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RTI Research Spotlight: Librarian-Led Research Shows the Need to Reference Retraction Status in Articles

In an article recently published in JAMA Network Open, researchers found that there is need for greater diligence in ensuring that retracted articles are properly cited. Six librarians from southeastern Wisconsin collaborated on the study that reviewed scholarly works that cited the retracted 1998 article by Wakefield et al. that purported to show an association with the measles-mumps-rubella (MMR) vaccine and autism. The investigators examined the context of how scholarly authors cited the study by Wakefield et al., and they reviewed the citing works to determine if the retracted status of the Wakefield et al. study was identified in the work or in the reference list. The analysis found that citing authors characterized the study as mostly negative, demonstrating that a high citation count for a study does not necessarily mean high-quality work. In addition, the analysis found many citing works failed to identify the study’s retraction. This failure can leave readers with the misperception that the data and conclusions found in the retracted paper are valid.

In addition to the JAMA Network Open article, lead author Elizabeth Suelzer, AHIP, MCW Libraries, Medical College of Wisconsin–Milwaukee, was featured on Retraction Watch with more detail about what her team discovered and recommendations for working to minimize the lack of retraction notices in citation styles and citation management software.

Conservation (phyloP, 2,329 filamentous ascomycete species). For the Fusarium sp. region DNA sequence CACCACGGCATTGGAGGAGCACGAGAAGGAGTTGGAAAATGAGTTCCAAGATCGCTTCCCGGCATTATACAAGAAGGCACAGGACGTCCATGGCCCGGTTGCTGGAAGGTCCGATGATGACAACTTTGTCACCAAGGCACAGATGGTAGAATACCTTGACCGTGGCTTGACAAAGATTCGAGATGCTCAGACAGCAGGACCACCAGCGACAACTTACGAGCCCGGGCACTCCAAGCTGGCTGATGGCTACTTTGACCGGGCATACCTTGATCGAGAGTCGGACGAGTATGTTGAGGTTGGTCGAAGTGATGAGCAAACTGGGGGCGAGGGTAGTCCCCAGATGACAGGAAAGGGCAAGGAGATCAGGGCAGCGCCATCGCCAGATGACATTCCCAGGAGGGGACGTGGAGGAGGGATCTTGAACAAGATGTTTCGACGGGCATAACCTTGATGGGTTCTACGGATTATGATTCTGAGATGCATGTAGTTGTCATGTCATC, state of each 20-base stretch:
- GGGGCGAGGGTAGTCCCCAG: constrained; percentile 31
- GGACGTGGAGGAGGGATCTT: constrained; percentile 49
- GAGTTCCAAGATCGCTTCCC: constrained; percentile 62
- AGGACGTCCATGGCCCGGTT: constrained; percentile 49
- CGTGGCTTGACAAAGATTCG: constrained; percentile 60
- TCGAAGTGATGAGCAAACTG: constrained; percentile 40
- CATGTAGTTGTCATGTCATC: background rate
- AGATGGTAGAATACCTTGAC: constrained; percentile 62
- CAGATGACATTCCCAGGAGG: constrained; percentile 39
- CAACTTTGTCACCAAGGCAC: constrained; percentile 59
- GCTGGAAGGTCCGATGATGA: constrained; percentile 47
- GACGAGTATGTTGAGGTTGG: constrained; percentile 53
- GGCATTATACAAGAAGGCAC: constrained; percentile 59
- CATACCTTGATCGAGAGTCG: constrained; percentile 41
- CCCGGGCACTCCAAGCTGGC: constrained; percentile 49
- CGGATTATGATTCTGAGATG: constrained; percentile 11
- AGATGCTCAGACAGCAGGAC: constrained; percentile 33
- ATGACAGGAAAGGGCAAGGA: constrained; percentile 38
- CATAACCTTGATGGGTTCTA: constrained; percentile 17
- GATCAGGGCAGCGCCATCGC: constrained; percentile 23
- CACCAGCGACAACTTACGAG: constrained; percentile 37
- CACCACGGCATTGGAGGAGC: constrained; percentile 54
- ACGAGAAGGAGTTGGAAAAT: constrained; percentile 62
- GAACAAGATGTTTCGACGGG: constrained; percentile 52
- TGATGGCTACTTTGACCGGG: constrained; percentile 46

“Our investigation uncovered significant obstacles that may contribute to the problem of authors failing to identify retracted works in their bibliographies,” Suelzer commented. “We found that different policies with bibliographic databases can make it challenging for authors to identify if articles they are citing may have been retracted. Many authors use software products to manage their references, but often this software may not be able to recognize the notice of retraction. Ultimately each author is responsible for accurately noting a retracted article in their references, but improvements can be made by publishers, bibliographic databases and citation management software to facilitate the recognition and documentation of retracted studies.”

The librarians who collaborated on this study with Suelzer are Karen L. Hanus, AHIP, MCW Libraries, Medical College of Wisconsin–Milwaukee; Rita Sieracki, Todd Wehr Library, Medical College of Wisconsin–Milwaukee; Elizabeth Witkowski, Medical College of Wisconsin Libraries, Children’s Hospital of Wisconsin–Milwaukee; Jennifer Deal, Resource Center Library, Advocate Aurora, Grafton, WI; and Barbara E. Ruggeri, AHIP, Carroll Library, Carroll University, Waukesha, WI.

Suelzer was an RTI fellow in the inaugural 2018 MLA Research Training Institute (RTI), and this project was the focus of her research.

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